Today, our home’s morning routine reflected that which has occurred each weekday for the past five years: We wake up, scramble to get dressed and get some food into our children’s bellies (with varying levels of success), and try to get out the door (preferably on time) with as little fanfare as possible.
When we arrive at daycare, we manage the transition as smoothly as possible, as well, with varying levels of success depending on our family members’ moods on any given day. Come September, however, this routine—which has been the only one Riley has known his entire life—will change as he transitions to GDS.
You may be in a similar position to us, or you may be supporting your young Hopper to transition from one grade level to the next within our GDS community. Either way, we know that what happens in the hours prior to school’s start equally impacts the manner in which our children engage in their days.
Each child and family manages transitions differently. As we support Riley (and our other son, Taylor) through this upcoming transition for us, here are some things we are doing to ensure that the upcoming shift from a familiar pre-school environment and routine to a new one is as successful as possible:
- Following our child’s lead and affirming his feelings—whatever they are.
Children experience a mix of emotions: excitement, anxiety, fear, ambiguity, and much more. Whatever the age, they do not always possess the self-awareness or vocabulary to express these emotions. We try to use our best judgment to gauge when to focus on the upcoming GDS transition, ideally striking a balance between bringing up the topic ourselves and allowing him to do so.
Whatever he feels, we attempt to listen with our eyes and ears as well as affirm his feelings as perfectly natural. While we may feel tempted to frame the upcoming transition as a wholly positive one, doing so too forcefully may unintentionally dismiss his feelings of anxiety and worry. Instead, we ask clarifying questions about those feelings we observe him expressing: “What are you feeling excited about? Why are you worried?”
Many times, negative feelings may stem from anticipation of the unknown. If that is the case, we try to let him know that we can visit the GDS website to learn more about the school with him and assure him that there will be time to visit prior to school’s official start. More information is usually better, and we can then frame the transition positively as well as realistically.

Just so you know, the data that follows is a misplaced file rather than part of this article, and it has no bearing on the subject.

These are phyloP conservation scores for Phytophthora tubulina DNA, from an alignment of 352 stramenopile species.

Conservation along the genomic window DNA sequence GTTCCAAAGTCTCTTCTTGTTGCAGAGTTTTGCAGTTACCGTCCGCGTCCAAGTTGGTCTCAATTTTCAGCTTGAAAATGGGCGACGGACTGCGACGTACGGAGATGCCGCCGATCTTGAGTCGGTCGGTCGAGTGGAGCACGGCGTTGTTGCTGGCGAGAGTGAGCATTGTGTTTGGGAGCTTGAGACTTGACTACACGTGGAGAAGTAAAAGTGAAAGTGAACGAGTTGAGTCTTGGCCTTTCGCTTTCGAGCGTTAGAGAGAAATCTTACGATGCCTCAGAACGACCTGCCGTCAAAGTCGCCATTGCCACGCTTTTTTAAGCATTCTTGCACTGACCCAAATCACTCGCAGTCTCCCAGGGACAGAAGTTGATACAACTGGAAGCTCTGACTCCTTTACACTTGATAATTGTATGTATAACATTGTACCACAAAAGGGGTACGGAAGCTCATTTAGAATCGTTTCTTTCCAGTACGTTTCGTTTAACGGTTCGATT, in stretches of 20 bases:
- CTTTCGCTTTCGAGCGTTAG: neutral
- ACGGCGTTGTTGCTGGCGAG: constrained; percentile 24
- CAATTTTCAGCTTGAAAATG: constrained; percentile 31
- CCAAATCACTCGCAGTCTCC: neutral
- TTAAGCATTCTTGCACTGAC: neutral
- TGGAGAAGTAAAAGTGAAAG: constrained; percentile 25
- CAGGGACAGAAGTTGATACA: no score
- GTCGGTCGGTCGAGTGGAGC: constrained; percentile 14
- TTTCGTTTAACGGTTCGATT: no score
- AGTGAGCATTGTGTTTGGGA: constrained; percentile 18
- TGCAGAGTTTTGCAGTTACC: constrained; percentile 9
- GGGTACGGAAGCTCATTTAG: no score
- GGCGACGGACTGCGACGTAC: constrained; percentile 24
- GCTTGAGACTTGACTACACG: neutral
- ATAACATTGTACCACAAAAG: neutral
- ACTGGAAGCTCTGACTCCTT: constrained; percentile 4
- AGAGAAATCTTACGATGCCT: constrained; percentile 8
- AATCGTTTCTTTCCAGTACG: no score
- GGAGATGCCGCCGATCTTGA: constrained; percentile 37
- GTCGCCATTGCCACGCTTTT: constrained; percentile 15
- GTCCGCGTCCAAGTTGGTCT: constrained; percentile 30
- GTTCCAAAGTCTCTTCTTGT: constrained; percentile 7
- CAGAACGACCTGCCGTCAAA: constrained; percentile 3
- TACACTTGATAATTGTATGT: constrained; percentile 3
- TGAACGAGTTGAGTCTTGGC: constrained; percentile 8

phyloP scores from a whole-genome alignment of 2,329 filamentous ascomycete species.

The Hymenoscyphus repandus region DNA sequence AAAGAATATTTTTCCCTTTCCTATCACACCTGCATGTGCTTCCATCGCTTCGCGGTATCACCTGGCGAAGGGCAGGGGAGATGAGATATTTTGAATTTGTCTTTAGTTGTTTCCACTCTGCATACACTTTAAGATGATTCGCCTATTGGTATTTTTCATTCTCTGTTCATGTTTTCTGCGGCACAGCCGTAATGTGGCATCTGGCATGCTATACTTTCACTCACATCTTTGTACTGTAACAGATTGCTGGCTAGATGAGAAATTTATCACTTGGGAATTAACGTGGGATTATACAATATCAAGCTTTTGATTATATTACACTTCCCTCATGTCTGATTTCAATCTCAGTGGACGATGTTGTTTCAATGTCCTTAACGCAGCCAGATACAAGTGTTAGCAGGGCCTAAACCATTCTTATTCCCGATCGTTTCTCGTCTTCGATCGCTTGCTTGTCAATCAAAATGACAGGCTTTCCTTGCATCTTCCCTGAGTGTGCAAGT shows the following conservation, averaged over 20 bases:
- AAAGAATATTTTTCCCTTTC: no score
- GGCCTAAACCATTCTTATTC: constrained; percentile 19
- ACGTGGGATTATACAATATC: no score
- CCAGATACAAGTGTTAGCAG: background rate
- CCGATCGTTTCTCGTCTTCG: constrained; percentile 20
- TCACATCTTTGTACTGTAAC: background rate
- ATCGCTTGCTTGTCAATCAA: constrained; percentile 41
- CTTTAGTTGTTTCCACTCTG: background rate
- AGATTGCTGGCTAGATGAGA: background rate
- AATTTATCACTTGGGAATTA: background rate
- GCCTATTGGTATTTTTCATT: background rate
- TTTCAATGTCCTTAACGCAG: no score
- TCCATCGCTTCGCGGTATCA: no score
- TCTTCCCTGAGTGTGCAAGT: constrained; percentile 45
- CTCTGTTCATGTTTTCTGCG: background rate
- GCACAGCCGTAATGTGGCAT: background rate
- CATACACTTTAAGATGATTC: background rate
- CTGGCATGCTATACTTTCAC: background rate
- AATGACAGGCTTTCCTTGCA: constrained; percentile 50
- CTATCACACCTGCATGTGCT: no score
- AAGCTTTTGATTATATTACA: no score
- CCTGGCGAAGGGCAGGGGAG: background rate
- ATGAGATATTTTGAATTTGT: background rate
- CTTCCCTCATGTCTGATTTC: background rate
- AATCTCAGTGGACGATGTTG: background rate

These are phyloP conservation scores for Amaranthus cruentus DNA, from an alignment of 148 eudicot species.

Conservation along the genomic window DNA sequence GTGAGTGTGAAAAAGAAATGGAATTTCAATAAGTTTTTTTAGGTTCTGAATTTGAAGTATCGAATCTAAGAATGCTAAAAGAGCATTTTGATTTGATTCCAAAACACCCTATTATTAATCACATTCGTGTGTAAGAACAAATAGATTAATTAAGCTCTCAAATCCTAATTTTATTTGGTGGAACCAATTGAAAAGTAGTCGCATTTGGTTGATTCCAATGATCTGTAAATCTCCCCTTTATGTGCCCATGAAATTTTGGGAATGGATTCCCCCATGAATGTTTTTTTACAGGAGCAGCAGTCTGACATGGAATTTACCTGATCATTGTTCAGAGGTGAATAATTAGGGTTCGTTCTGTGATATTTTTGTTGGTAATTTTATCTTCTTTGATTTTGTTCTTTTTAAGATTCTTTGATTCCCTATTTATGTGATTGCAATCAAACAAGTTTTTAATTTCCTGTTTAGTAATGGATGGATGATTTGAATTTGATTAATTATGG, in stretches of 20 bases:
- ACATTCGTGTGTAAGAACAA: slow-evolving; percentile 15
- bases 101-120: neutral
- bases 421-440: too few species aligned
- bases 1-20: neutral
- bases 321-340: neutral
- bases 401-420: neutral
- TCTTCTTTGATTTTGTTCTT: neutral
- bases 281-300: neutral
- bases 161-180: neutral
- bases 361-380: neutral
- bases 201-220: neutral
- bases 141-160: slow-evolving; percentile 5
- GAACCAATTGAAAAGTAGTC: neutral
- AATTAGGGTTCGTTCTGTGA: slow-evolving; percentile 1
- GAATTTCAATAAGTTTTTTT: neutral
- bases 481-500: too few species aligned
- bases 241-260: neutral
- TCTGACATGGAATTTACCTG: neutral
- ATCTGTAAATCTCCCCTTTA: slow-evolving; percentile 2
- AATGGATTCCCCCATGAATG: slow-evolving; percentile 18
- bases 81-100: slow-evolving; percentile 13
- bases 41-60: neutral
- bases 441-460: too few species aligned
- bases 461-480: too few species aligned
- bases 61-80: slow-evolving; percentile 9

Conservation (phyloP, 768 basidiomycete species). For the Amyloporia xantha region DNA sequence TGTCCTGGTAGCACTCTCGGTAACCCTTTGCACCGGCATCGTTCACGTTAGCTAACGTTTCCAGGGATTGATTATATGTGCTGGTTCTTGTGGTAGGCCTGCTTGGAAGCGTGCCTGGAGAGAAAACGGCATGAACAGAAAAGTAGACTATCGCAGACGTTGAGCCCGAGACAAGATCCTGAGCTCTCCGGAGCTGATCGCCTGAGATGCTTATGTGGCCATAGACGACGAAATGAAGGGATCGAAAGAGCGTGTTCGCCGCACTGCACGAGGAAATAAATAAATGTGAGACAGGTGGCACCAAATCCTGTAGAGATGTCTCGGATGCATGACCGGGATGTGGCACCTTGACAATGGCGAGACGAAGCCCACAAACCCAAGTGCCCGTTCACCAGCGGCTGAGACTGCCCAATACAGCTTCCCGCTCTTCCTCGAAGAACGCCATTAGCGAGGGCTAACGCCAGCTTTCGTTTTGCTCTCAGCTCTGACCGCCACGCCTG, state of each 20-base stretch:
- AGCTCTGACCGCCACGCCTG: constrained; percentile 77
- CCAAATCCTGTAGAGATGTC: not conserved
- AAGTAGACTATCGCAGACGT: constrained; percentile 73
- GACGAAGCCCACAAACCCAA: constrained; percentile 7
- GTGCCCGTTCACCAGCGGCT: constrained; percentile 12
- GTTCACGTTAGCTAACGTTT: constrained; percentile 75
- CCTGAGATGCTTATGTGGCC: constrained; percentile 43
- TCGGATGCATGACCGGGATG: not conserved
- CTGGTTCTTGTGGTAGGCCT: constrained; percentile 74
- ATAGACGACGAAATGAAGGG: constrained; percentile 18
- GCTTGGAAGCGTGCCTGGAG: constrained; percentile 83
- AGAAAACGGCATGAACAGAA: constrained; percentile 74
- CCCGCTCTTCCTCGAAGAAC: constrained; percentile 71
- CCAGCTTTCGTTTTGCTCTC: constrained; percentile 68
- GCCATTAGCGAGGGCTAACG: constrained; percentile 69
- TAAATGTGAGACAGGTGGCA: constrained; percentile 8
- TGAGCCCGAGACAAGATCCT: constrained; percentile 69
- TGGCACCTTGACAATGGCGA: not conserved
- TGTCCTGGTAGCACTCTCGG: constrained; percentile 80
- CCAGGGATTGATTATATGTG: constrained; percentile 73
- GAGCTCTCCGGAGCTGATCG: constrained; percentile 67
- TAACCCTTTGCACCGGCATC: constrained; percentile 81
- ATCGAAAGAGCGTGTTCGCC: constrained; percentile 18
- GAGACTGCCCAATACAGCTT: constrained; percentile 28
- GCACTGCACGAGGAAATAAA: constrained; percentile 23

While our summers continue to feel packed with work, vacation, and camps, we always make time to play with our children. Outdoor child-directed play provides ripe opportunities for us to further solidify our connection with them. Allowing time for Riley to choose and direct the play activity ensures that he feels seen and heard by us and affirmed for the many skills he possesses. We also know that outdoor child-led play supports healthy social, emotional, cognitive, and physical human development by reducing stress, boosting their immune systems, and supporting their emotional availability to engage productively in social interactions and learning. Even 15 minutes a day—no matter the age—can provide tremendous benefits to our children. The combination of these physiological benefits as well as solidifying our connection with him provides a strong foundation to engage in upcoming change resiliently.
- Developing a plan to engage Riley in his new routine before the school year begins.
By nature, we are creatures of habit. There will be some shifts in our morning routine with our children attending two different schools and Riley joining me in my morning commute. Changing the habits he developed over the past five years will take time and support. Knowing that this process will look different, we plan to practice this routine a week prior to school’s official start. We will talk about expectations for wake up time, getting dressed, and eating breakfast, as well as getting out the door. As much as possible, we will provide supports for Riley to engage in these tasks as independently as possible. Can he pack his lunch or backpack the night before? Can he check-off each morning task as he completes them? How can he serve as a team player to help each morning in the best interest of our family?
Regardless of these activities, we just can’t predict how Riley will experience this upcoming exciting journey into our GDS community. The unpredictability of children’s development is among the most exciting and wonderful parts of being a parent and educator. Still, we’ll know that we did our best to engage him in activities and set a solid foundation for success.
What are some things you’re doing to get your child ready for the new school year? Share them in the comments section below!